2. A military identification;
    3. A copy of a current (within the last 12 months) utility bill (including cell phone bill), bank statement, government check, paycheck, or other government document (but not a voter registration notification mailed by a board of elections) that shows your name and current address (including from a public college or university); or
    4. The last four digits of your Social Security number.
  3. If you cast a provisional ballot because, at the time you voted, you did not have any acceptable form of identification or a Social Security number, and you declined to execute the written affirmation statement swearing to your identity under penalty of election falsification, you must provide to the board of elections one of the following:
    1. Acceptable proof of your identity in the form of a current and valid photo identification;
    2. A military identification;
    3. A copy of a current (within the last 12 months) utility bill (including cell phone bill), bank statement, government check, paycheck, or other government document (but not a voter registration notification mailed by a board of elections) that shows your name and current address (including from a public college or university);
    4. The last four digits of your Social Security number; or
    5. A signed affirmation statement (provided by the board of elections) stating that you do not have any of the above items.
  4. If you cast a provisional ballot because your right to vote was challenged at the polling place under R.C. 3505.20, and the election officials either determined that you were ineligible to vote or were unable to determine your eligibility, you must provide any identification or other documentation required to resolve the challenge.

See Ohio Secretary of State Provisional Voting Information Page

Main article: Provisional voting

Voting machines

2008 election

For the 2008 election Ohio used the following voting machines. For a county-by-county list of the specific machines (and the source for this section) see Verified Votings' Verifier tool.

Main article: Voting machines

Direct-Recording Electronic (DRE) machines with a paper trail:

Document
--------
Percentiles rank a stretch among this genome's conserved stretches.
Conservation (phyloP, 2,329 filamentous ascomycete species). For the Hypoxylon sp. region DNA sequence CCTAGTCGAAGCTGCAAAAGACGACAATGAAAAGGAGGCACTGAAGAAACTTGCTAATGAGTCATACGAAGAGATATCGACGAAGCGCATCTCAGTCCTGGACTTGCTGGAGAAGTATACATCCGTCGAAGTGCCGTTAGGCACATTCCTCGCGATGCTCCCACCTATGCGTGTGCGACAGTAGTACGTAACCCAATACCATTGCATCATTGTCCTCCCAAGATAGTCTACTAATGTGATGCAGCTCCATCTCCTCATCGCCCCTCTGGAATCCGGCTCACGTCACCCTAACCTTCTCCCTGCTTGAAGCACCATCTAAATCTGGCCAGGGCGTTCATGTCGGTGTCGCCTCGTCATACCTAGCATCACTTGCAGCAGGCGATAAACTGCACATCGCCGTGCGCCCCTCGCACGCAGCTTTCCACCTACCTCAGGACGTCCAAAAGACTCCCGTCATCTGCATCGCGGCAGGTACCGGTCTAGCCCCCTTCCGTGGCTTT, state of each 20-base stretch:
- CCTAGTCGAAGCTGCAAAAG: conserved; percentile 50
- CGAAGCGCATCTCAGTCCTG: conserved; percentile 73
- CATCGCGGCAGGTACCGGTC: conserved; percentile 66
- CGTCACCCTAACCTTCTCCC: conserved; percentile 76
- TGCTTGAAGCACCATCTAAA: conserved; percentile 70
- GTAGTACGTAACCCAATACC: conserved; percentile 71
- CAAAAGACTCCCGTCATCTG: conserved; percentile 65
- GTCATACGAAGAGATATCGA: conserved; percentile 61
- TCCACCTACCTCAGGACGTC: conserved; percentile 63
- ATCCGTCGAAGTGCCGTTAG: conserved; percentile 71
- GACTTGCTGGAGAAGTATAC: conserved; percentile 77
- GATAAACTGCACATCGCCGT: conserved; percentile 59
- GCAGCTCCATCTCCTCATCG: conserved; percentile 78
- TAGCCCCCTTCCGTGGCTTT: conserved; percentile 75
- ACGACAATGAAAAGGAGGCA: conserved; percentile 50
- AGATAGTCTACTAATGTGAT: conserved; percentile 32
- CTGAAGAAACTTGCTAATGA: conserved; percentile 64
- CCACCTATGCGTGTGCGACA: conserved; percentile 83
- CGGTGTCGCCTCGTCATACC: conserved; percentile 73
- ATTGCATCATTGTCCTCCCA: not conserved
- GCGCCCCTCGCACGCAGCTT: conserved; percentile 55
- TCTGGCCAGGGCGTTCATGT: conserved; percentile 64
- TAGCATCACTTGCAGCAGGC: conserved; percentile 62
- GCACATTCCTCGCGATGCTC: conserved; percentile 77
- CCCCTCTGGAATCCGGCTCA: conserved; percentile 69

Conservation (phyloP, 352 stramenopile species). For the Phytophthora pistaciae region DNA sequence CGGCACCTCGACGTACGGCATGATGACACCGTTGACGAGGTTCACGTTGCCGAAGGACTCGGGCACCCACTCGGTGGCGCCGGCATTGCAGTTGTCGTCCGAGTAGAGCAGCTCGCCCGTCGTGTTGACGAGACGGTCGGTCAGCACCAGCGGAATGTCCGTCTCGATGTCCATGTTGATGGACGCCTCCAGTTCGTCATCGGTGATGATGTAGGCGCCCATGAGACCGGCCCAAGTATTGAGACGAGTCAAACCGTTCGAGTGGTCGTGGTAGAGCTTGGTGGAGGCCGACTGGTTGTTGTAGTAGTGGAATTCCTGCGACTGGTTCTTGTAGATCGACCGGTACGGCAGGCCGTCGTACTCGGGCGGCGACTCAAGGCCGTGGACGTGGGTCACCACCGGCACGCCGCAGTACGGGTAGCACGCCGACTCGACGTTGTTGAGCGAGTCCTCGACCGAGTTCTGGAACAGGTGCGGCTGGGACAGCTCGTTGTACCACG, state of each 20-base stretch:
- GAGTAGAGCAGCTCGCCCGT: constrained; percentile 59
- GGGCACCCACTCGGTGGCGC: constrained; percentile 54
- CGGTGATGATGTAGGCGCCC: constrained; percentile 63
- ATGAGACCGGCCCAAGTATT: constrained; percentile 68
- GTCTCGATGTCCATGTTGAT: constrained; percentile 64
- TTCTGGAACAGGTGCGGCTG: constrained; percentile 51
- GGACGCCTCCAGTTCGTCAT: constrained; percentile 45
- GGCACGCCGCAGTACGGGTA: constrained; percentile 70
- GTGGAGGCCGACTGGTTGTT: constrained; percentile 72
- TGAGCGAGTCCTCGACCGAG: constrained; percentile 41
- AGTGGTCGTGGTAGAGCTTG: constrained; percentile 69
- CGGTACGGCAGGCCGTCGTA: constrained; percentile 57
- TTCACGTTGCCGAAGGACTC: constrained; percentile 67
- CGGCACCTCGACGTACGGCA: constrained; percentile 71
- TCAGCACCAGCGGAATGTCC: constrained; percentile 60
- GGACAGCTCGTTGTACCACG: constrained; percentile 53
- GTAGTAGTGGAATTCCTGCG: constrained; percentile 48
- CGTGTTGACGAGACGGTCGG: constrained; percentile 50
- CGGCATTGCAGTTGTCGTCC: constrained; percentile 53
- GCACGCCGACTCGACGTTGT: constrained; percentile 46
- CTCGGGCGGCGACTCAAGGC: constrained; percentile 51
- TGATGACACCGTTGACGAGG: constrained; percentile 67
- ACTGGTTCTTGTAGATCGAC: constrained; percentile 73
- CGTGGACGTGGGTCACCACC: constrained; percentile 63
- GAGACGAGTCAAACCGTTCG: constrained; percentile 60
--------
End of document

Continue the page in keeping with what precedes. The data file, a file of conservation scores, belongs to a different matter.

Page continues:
Optical scan machines:

Assistive Devices for Marking Paper Ballots:

Governmental election authorities

  • Secretary of State: Jennifer Brunner
  • General Agency Phone Number: 877-767-6446 (SOS-OHIO) or local 614-466-2655
  • Elections division 614-466-2585
  • For email contacts use the form at the website.


Election threats

Summary
  • On voter registration, Judges rule Ohio must set up registration verification system. Common Cause rates parts of Ohio's voter registration system as "unsatisfactory." NYT story mentions voter purging threat in Ohio.
  • On voter education, Common Cause rates parts of Ohio's voter education system as "unsatisfactory."
  • On absentee and early voting, Reports that McCain campaign is mailing absentee ballot applications that will be invalidated.
  • On voter suppression and intimidation, A Brennan Center report on voter roll purges includes an Ohio Case Study. Project Vote warns that significant numbers of minority voters might be purged from the voter roles. There are numerous reports of fraud, intimidation and suppression problems in past elections.
  • On polling places and voting, Common Cause rates polling place preparedness as "unsatisfactory" and there are numerous reports of past voting machine problems.
  • On provisional ballots, Common Cause rates Ohio's preparedness as "unsatisfactory" in some areas.
  • On vote verification and security,... (needs information)
Main article: Ohio election threats


State and local non-governmental election organizations

Citizens’ Alliance for Secure Elections - CASE Ohio

Description[3]: The Citizens’ Alliance for Secure Elections (C.A.S.E.) is a non-partisan organization of citizens from across Ohio who advocate for elections that are secure, reliable, and employ the nation’s best practices. We inform the public, the media, political leaders and government officials about problems in Ohio which we believe compromise our voting system, and about the best solutions to these problems.


League of Women Voters

LWV of Ohio, Linda Lalley, President

  • 17 South High Street, Suite 650
  • Columbus, OH 43215-3413
  • Phone: 614-469-1505
  • Fax 614-469-7918
  • E-mail: lwvoinfo@lwvohio.org
  • membership@lwvohio.org
  • http://www.lwvohio.org

Local Leagues:

Articles and resources

See also

Election law


References

  1. From Secretary of State voting procedures web page.
  2. 2.0 2.1 2.2 2.3 2.4 2.5 2.6 Information from Ohio Secretary of state Provisional ballot information web page
  3. CASE Ohio description from website. Retrieved October 24, 2008.

External resources

Poll location

Election Protection hotlines

Voting information

Voting rights

Voting requirements

Election officials, election reform groups, and elected officials

Absentee voting

Disabled voters

Student voting rights

State ballot

  • See how organizations you trust recommend you vote on ballot measures and other statewide contests at TransparentDemocracy.

Languages

  • Help in other languages from the U.S. Election Assistance Commission. 中文, 日本語, 한국어, Tagalog, Tiếng Việt, Español

Voting machines

Voter Protection Laws in A Nutshell

Voter ID Toolkit

County polling location

Ohio voting problems

External articles